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No. 3297:
Modeling the World

Today, modeling the future of human civilization. The University of Houston presents this series about the machines that make our civilization run, and the people whose ingenuity created them. 


Isaac Asimov’s novel "Foundation" tells the story of a galactic empire on the brink of collapse. A key premise of the novel is that a mathematical model can predict the future of civilization. Are such forecasts possible?

Mathematical models can help predict the movements of planets and atoms. But human society seems much more complicated. Yet, an attempt to model the future of human civilization was published in a 1972 report titled "Limits to Growth". The model captured interactions between population growth, natural resources, technology, and our ecosystem.



This model churned out specific predictions about the future of humanity under various scenarios. In one case, we carry on as usual, using environmental resources to increase our living standards as the Earth’s population grows. Under this scenario the model predicted that global welfare should peak around 2020, followed by a decline and a collapse around 2030. In a different scenario, we adjust our societal values to prioritize health and education, which helps us avoid a catastrophe. In a third scenario, technological progress moves faster than expected, staving off a complete collapse, but leaving our environment severely damaged.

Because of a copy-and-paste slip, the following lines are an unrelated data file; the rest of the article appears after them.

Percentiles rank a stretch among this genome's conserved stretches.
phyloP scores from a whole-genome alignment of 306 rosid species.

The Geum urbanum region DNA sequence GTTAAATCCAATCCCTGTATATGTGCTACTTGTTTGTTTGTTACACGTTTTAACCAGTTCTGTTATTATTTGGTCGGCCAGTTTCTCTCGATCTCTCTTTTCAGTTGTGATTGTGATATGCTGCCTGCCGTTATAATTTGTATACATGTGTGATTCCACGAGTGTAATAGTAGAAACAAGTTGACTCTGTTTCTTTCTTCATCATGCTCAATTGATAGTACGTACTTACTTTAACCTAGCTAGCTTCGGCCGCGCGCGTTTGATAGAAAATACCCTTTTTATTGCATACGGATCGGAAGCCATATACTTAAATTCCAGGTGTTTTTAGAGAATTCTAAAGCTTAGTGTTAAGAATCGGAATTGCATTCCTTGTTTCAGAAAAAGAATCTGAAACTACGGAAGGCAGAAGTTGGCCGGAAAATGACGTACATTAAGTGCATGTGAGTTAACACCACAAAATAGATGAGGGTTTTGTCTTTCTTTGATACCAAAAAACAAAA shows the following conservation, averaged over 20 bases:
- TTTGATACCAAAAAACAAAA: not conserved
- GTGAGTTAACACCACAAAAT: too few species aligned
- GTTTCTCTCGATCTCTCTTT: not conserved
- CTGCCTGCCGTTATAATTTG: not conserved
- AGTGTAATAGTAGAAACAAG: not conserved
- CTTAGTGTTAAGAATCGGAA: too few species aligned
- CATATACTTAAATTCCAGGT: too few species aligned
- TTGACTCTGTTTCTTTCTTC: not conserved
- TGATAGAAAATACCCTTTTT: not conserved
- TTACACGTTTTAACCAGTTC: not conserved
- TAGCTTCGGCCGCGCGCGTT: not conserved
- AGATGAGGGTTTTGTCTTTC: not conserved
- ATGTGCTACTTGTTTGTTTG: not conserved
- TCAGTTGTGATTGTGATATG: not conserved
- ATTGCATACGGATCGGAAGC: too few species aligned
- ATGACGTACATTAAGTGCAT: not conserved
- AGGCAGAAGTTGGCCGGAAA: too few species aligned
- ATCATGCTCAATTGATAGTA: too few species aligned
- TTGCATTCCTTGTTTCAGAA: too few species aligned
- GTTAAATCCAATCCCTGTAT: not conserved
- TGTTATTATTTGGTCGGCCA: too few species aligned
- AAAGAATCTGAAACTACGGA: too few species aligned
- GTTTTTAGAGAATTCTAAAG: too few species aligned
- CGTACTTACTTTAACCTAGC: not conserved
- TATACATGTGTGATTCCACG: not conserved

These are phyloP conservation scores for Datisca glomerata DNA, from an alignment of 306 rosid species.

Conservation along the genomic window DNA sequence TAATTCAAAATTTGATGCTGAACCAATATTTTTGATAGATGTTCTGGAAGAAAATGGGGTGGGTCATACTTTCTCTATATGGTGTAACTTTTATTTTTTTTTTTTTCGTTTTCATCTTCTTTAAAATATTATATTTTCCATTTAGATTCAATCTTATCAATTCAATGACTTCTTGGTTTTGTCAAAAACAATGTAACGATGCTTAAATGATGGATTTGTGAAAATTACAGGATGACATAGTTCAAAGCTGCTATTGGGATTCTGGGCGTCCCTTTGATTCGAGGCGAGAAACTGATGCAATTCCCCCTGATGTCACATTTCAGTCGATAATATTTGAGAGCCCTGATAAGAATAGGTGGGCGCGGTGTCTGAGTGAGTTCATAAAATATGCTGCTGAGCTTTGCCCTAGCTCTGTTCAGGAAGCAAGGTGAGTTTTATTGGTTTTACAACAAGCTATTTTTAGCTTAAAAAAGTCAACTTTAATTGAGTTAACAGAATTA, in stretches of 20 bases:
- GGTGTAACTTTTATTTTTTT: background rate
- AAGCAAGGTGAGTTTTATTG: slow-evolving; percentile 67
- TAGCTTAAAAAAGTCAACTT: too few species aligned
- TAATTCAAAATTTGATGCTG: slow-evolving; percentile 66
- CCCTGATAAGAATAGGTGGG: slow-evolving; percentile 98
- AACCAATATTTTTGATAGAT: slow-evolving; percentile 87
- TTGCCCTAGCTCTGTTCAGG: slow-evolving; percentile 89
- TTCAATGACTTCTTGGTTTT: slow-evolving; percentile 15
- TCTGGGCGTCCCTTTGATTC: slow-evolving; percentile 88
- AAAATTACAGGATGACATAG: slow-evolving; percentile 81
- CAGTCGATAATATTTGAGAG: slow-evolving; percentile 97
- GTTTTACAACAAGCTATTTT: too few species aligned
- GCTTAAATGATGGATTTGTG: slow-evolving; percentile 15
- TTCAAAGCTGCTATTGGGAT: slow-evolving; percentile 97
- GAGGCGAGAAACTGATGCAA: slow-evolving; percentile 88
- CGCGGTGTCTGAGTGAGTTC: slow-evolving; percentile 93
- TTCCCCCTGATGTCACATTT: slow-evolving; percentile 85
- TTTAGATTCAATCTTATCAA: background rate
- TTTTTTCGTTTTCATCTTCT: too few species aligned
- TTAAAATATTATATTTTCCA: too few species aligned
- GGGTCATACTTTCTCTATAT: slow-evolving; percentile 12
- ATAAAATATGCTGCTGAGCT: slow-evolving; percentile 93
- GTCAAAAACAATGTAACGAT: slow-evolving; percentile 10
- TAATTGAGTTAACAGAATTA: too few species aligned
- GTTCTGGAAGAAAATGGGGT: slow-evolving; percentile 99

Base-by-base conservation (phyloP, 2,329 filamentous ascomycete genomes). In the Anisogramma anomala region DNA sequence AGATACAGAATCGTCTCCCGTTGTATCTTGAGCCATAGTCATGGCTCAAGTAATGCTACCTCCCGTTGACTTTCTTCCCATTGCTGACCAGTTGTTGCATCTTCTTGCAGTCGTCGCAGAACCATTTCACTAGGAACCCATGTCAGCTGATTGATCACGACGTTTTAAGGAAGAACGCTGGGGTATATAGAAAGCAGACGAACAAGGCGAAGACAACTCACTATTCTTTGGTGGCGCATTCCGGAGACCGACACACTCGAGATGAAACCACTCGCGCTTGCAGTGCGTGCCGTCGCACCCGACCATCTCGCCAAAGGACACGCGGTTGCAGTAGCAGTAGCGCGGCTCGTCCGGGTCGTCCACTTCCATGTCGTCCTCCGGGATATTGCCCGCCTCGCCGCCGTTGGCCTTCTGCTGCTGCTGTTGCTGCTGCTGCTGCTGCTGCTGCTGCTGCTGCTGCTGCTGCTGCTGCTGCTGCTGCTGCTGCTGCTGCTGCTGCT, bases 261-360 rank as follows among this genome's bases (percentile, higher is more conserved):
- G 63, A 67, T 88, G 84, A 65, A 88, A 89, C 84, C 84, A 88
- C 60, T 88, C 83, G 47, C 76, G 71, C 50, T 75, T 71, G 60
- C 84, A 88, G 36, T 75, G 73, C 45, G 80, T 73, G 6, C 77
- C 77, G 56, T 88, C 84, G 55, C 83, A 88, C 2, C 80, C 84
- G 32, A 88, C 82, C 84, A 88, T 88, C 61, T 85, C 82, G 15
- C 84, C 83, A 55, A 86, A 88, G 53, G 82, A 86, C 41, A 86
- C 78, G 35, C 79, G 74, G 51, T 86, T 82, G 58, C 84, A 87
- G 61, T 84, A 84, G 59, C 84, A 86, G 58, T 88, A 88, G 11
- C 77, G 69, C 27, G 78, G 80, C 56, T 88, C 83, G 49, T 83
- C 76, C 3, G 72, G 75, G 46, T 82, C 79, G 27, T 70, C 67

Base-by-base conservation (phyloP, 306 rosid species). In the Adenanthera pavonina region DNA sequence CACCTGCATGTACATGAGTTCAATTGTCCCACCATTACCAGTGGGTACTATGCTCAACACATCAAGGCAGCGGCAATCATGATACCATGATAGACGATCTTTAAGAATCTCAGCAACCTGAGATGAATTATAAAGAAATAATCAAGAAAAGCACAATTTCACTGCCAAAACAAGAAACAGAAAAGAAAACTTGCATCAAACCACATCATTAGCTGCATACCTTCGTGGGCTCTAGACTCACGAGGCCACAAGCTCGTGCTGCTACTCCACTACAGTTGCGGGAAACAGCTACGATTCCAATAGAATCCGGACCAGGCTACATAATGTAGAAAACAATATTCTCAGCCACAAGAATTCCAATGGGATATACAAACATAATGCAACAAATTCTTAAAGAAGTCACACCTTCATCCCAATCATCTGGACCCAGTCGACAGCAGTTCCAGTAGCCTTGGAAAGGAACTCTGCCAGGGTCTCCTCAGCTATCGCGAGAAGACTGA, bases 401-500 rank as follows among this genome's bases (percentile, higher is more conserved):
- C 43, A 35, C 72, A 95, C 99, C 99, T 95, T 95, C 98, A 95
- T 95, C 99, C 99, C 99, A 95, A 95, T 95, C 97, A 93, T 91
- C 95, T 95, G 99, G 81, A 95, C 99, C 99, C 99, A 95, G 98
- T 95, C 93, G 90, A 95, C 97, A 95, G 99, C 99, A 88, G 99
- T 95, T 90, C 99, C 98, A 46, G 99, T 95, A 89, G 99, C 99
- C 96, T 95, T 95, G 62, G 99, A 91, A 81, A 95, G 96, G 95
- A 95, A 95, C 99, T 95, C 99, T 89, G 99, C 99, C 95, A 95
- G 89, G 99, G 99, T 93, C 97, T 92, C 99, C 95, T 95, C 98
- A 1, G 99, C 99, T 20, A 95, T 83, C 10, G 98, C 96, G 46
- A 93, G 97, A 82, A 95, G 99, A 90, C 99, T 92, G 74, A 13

The idea that population and economic growth can't continue indefinitely wasn't news in 1972. Robert Malthus argued in the late 1700s that a growing population would exhaust our resources, leading to famine and disaster. However, Malthus didn't pinpoint when this collapse would happen. In contrast, the predictions in the 1972 report offered precise forecasts about our future.



So, did these predictions come true? The economists who developed the model checked their forecasts several times since and found that their predictions mostly held up. However, we're not yet able to tell if we're on the "business as usual" path leading to a dire end, or the "accelerated technology" path that will avoid societal collapse. The predictions for these two paths start to diverge a few years from now, so we should soon get a better sense of which scenario better describes reality. 

We’ve been using mathematical models to predict how financial markets will move and where a hurricane might land. These forecasts have their limitations - all models are mere shadows of the physical and societal processes they represent. However, models tell us about the behavior of atoms, the movement of galaxies, and the workings of the brain. But all models need constant comparison to real events so that we can adjust them, and discard them when they fail. Good models detect important trends and events and can make predictions that go beyond mere human intuition. When such models warn us about an incoming storm or potential famine we should pay attention. 

This is Krešo Josić at the University of Houston where we are interested in the way inventive minds work.


(Theme Music)


You can read more about the “Limits to Growth” report, and how it held up here:


The model that was used for the report is called World3, and is described well on Wikipedia:


This episode was first aired on May 21,2024.